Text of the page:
Yesterday we brought you an account of trapping and banding a kestrel in the Shenandoah Valley Raptor Study Area. Today, WMRA’s Christopher Clymer Kurtz explores the current balancing act between human development and wildlife -- and asks about the long view.
Lance and Jill Morrow know that for the wildlife in their Shenandoah Valley Raptor Study Area and elsewhere, survival in the face of great human-caused odds is a sort of death-sentence dodge.
LANCE MORROW: A hawk can't fly across a field without being cut in half by a barbed wire fence, can't land on a pole without being electrocuted, all his habitat is on the sides of the county roads and the major highways, and he can't fly and catch a mouse without being hit by a car.
A root of the problem, he says, is that people don’t see economic value in wildlife. Sure, the American kestrels he and Jill study do kill and eat lots of mice, which farmers appreciate. However, Lance has a bit of a pessimistic streak.
LANCE: Birdwatchers like to see the little falcon, and that's as far as it goes, as far as I can tell.
CLYMER KURTZ: You think they’re valueless?
LANCE: Yeah, everything's valueless, right? Or we'd take care of it, right?
Morrow thinks that when it comes to the natural world in which we live -- and which we often endanger -- people should be thinking longer term:
LANCE: Everyone's thinking about the local economy in the minute. What this area -- every place in the world -- needs is what I call a 500-year plan. That is, What do you want the Shenandoah Valley to look like 500 years from now?
I suspected that Morrow’s 500-year plan idea was not very, umm, mainstream.
RHONDA COOPER: Generally, planning at the local level is done looking out 25-50 years.
Rhonda Cooper is the Director of Planning in Rockingham County’s Department of Community Development. She says the county is working to control growth in ways that will both preserve rural areas and promote development.
COOPER: It's important to have urban growth area boundaries around the towns and the city, and not let that development sprawl out and start to impact your rural areas.
But just protecting a rural lifestyle or land for agriculture from overdevelopment doesn’t necessarily translate to better wildlife habitat.
Diane Lepkowski, Rockingham County’s Deputy Zoning Administrator and Deputy Subdivision Agent, is the vice president of Rockingham Bird Club, which has supported the Morrows’ work.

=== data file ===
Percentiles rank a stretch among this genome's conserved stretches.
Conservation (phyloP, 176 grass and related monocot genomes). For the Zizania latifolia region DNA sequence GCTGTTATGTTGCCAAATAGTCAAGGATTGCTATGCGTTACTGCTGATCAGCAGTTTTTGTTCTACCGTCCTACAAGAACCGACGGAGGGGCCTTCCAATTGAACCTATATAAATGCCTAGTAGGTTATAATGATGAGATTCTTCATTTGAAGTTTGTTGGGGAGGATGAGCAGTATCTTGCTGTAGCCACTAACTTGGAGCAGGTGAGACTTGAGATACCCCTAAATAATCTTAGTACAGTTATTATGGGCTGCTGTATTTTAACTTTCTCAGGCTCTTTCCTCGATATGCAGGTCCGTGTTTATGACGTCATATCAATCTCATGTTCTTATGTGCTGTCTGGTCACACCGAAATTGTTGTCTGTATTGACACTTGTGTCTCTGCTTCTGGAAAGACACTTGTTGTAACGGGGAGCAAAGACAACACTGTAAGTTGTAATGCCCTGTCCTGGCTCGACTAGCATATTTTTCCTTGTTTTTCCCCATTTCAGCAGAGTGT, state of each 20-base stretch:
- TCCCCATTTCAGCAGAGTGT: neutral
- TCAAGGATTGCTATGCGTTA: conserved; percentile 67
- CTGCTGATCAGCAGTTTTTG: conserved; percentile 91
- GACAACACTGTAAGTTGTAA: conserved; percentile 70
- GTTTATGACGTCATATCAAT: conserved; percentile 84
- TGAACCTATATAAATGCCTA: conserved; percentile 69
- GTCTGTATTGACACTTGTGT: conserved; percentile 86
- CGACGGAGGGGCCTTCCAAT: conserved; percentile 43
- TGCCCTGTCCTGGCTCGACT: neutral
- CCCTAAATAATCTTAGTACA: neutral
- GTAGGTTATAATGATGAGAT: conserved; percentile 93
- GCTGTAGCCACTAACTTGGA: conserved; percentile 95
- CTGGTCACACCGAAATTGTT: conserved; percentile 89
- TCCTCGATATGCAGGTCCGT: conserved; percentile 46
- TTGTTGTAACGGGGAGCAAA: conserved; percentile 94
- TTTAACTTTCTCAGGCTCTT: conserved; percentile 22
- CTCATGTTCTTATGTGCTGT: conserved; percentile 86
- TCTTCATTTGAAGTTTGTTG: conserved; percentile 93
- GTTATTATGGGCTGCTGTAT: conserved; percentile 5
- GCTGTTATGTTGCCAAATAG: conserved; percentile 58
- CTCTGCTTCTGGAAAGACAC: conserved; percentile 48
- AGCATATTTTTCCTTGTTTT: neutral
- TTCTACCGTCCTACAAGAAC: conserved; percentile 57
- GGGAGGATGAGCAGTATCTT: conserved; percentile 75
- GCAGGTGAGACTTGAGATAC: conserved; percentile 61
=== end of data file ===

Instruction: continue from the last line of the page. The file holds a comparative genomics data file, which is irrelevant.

LEPKOWSKI: Obviously the suburban lawn is not going to be a kestrel habitat, but a lot of farmland and open rural land is not kestrel habitat, either. A cornfield is like a barren wasteland for a kestrel.
TOM SMITH: [laughter] I don't have an answer to where we're going to be in 500 years. Good question, though.
I took the 500-year-plan idea to the state, to Tom Smith, Deputy Director of Operations for the Virginia Department of Conservation and Recreation.
TOM SMITH: I think the Natural Resources budget is less than 1% of the state budget. We certainly value conservation and we devote a limited number of state resources toward it.
All told, 15% of land in Virginia is made up of the state parks system, federally owned land such as national parks, about 56,000 acres of Natural Area Preserves, and about a million acres of land in other kinds of easements.
Such easements might be the longest-term conservation option for landowners, at least those whose localities put up local money to buy property development rights with matching funds from the Office of Farmland Preservation in the Virginia Department of Agriculture and Consumer Services. That program is managed by Andrew Sorrell.
ANDREW SORRELL: The primary way to permanently preserve land is through a permanent conservation easement. Permanent means perpetual so it means forever. In essence that could be 500 years. However many years perpetual is.
Those easements can have a variety of purposes, from preserving standing woodland, wildlife habitats, historic resources, and even active farmland, says Sorrell -- and it’s purposefully difficult to change their terms.
Again, Rockingham County’s Diane Lepkowski.
LEPKOWSKI: A lot of the environmental impact and supporting wildlife really falls on individual landowners, if that's something that's important to them or not on their radar at all.
And that’s part of what Lance and Jill Morrow do in their Raptor Study Area -- show the birds to curious people. In the olden days, Lance says…
LANCE MORROW: You would go to your robin nest and you would steal a baby robin, and try to feed it and it would die, and then you would try it again and maybe it will survive, and the neighbors, when that imprint robin flies to the neighbor's house and they know who it is and they take care of it, too, everybody learns. It's a hands-on experience.
But current law disallows the unlicensed handling of birds and wildlife.
LANCE: So everyone is disconnected from the wildlife I guess the state wants to protect.
That’s ironic, because, as Jill says,
JILL MORROW: It's hard to conserve something you don't have any clue about. You need to make a personal connection with wildlife.